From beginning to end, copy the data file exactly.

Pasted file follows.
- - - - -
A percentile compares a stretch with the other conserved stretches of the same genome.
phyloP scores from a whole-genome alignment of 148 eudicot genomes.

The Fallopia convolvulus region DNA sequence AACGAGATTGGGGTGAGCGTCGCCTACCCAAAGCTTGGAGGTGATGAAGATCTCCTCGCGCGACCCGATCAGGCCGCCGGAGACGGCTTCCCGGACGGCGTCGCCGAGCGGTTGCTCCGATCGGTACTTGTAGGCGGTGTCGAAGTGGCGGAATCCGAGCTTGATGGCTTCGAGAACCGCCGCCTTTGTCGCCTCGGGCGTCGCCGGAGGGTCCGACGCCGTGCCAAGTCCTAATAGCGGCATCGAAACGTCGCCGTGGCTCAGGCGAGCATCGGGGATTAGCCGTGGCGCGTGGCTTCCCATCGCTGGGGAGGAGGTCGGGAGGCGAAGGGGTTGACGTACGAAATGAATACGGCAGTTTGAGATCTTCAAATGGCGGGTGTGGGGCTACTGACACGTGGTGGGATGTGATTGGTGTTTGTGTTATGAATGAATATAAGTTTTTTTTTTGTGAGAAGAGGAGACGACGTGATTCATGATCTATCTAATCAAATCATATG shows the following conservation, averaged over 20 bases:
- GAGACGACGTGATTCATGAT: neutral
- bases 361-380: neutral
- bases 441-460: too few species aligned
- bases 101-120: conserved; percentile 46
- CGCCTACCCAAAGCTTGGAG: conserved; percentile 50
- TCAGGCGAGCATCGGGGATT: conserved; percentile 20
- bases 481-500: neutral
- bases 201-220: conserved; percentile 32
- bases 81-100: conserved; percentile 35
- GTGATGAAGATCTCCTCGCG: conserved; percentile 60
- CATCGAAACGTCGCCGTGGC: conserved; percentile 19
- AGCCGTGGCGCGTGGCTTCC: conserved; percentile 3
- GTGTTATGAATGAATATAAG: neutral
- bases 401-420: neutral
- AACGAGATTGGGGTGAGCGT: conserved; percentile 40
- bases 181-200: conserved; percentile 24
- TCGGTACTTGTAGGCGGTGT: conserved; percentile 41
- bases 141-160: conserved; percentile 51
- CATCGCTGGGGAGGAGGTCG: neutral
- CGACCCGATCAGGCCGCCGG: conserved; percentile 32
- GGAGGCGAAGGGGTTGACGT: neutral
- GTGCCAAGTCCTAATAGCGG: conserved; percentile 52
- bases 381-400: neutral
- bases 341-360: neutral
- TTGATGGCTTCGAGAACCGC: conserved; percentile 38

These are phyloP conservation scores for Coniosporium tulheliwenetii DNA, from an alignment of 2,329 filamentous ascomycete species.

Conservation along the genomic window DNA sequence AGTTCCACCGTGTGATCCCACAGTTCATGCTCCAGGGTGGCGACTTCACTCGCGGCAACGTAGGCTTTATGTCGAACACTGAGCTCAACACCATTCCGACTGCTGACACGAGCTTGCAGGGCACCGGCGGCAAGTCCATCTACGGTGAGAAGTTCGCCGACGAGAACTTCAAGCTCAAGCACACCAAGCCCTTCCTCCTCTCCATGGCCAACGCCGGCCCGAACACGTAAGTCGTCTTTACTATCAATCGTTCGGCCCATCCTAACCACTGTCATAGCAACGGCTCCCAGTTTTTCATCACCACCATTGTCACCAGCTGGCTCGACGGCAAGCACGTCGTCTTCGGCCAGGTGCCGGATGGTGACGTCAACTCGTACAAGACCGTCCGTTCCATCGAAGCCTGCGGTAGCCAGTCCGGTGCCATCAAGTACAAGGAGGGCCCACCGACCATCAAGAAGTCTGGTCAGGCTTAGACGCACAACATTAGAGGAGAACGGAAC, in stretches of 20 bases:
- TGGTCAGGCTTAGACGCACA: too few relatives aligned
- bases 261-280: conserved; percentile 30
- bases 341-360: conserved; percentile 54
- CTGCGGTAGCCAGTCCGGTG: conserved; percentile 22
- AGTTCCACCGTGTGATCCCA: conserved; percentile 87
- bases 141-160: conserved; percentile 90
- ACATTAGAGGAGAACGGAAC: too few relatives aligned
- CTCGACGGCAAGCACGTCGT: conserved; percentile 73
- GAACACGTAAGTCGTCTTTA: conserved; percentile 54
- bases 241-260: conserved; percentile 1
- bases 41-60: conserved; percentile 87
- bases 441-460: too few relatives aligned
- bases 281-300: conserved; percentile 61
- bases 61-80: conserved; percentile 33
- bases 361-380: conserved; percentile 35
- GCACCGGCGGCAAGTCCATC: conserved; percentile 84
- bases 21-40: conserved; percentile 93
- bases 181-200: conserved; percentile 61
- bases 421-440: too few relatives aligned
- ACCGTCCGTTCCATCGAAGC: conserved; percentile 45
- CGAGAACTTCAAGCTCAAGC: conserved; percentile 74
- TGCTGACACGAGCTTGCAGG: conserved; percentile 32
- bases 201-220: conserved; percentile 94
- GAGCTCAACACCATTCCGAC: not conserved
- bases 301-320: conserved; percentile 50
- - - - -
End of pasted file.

A percentile compares a stretch with the other conserved stretches of the same genome.
phyloP scores from a whole-genome alignment of 148 eudicot genomes.

The Fallopia convolvulus region DNA sequence AACGAGATTGGGGTGAGCGTCGCCTACCCAAAGCTTGGAGGTGATGAAGATCTCCTCGCGCGACCCGATCAGGCCGCCGGAGACGGCTTCCCGGACGGCGTCGCCGAGCGGTTGCTCCGATCGGTACTTGTAGGCGGTGTCGAAGTGGCGGAATCCGAGCTTGATGGCTTCGAGAACCGCCGCCTTTGTCGCCTCGGGCGTCGCCGGAGGGTCCGACGCCGTGCCAAGTCCTAATAGCGGCATCGAAACGTCGCCGTGGCTCAGGCGAGCATCGGGGATTAGCCGTGGCGCGTGGCTTCCCATCGCTGGGGAGGAGGTCGGGAGGCGAAGGGGTTGACGTACGAAATGAATACGGCAGTTTGAGATCTTCAAATGGCGGGTGTGGGGCTACTGACACGTGGTGGGATGTGATTGGTGTTTGTGTTATGAATGAATATAAGTTTTTTTTTTGTGAGAAGAGGAGACGACGTGATTCATGATCTATCTAATCAAATCATATG shows the following conservation, averaged over 20 bases:
- GAGACGACGTGATTCATGAT: neutral
- bases 361-380: neutral
- bases 441-460: too few species aligned
- bases 101-120: conserved; percentile 46
- CGCCTACCCAAAGCTTGGAG: conserved; percentile 50
- TCAGGCGAGCATCGGGGATT: conserved; percentile 20
- bases 481-500: neutral
- bases 201-220: conserved; percentile 32
- bases 81-100: conserved; percentile 35
- GTGATGAAGATCTCCTCGCG: conserved; percentile 60
- CATCGAAACGTCGCCGTGGC: conserved; percentile 19
- AGCCGTGGCGCGTGGCTTCC: conserved; percentile 3
- GTGTTATGAATGAATATAAG: neutral
- bases 401-420: neutral
- AACGAGATTGGGGTGAGCGT: conserved; percentile 40
- bases 181-200: conserved; percentile 24
- TCGGTACTTGTAGGCGGTGT: conserved; percentile 41
- bases 141-160: conserved; percentile 51
- CATCGCTGGGGAGGAGGTCG: neutral
- CGACCCGATCAGGCCGCCGG: conserved; percentile 32
- GGAGGCGAAGGGGTTGACGT: neutral
- GTGCCAAGTCCTAATAGCGG: conserved; percentile 52
- bases 381-400: neutral
- bases 341-360: neutral
- TTGATGGCTTCGAGAACCGC: conserved; percentile 38

These are phyloP conservation scores for Coniosporium tulheliwenetii DNA, from an alignment of 2,329 filamentous ascomycete species.

Conservation along the genomic window DNA sequence AGTTCCACCGTGTGATCCCACAGTTCATGCTCCAGGGTGGCGACTTCACTCGCGGCAACGTAGGCTTTATGTCGAACACTGAGCTCAACACCATTCCGACTGCTGACACGAGCTTGCAGGGCACCGGCGGCAAGTCCATCTACGGTGAGAAGTTCGCCGACGAGAACTTCAAGCTCAAGCACACCAAGCCCTTCCTCCTCTCCATGGCCAACGCCGGCCCGAACACGTAAGTCGTCTTTACTATCAATCGTTCGGCCCATCCTAACCACTGTCATAGCAACGGCTCCCAGTTTTTCATCACCACCATTGTCACCAGCTGGCTCGACGGCAAGCACGTCGTCTTCGGCCAGGTGCCGGATGGTGACGTCAACTCGTACAAGACCGTCCGTTCCATCGAAGCCTGCGGTAGCCAGTCCGGTGCCATCAAGTACAAGGAGGGCCCACCGACCATCAAGAAGTCTGGTCAGGCTTAGACGCACAACATTAGAGGAGAACGGAAC, in stretches of 20 bases:
- TGGTCAGGCTTAGACGCACA: too few relatives aligned
- bases 261-280: conserved; percentile 30
- bases 341-360: conserved; percentile 54
- CTGCGGTAGCCAGTCCGGTG: conserved; percentile 22
- AGTTCCACCGTGTGATCCCA: conserved; percentile 87
- bases 141-160: conserved; percentile 90
- ACATTAGAGGAGAACGGAAC: too few relatives aligned
- CTCGACGGCAAGCACGTCGT: conserved; percentile 73
- GAACACGTAAGTCGTCTTTA: conserved; percentile 54
- bases 241-260: conserved; percentile 1
- bases 41-60: conserved; percentile 87
- bases 441-460: too few relatives aligned
- bases 281-300: conserved; percentile 61
- bases 61-80: conserved; percentile 33
- bases 361-380: conserved; percentile 35
- GCACCGGCGGCAAGTCCATC: conserved; percentile 84
- bases 21-40: conserved; percentile 93
- bases 181-200: conserved; percentile 61
- bases 421-440: too few relatives aligned
- ACCGTCCGTTCCATCGAAGC: conserved; percentile 45
- CGAGAACTTCAAGCTCAAGC: conserved; percentile 74
- TGCTGACACGAGCTTGCAGG: conserved; percentile 32
- bases 201-220: conserved; percentile 94
- GAGCTCAACACCATTCCGAC: not conserved
- bases 301-320: conserved; percentile 50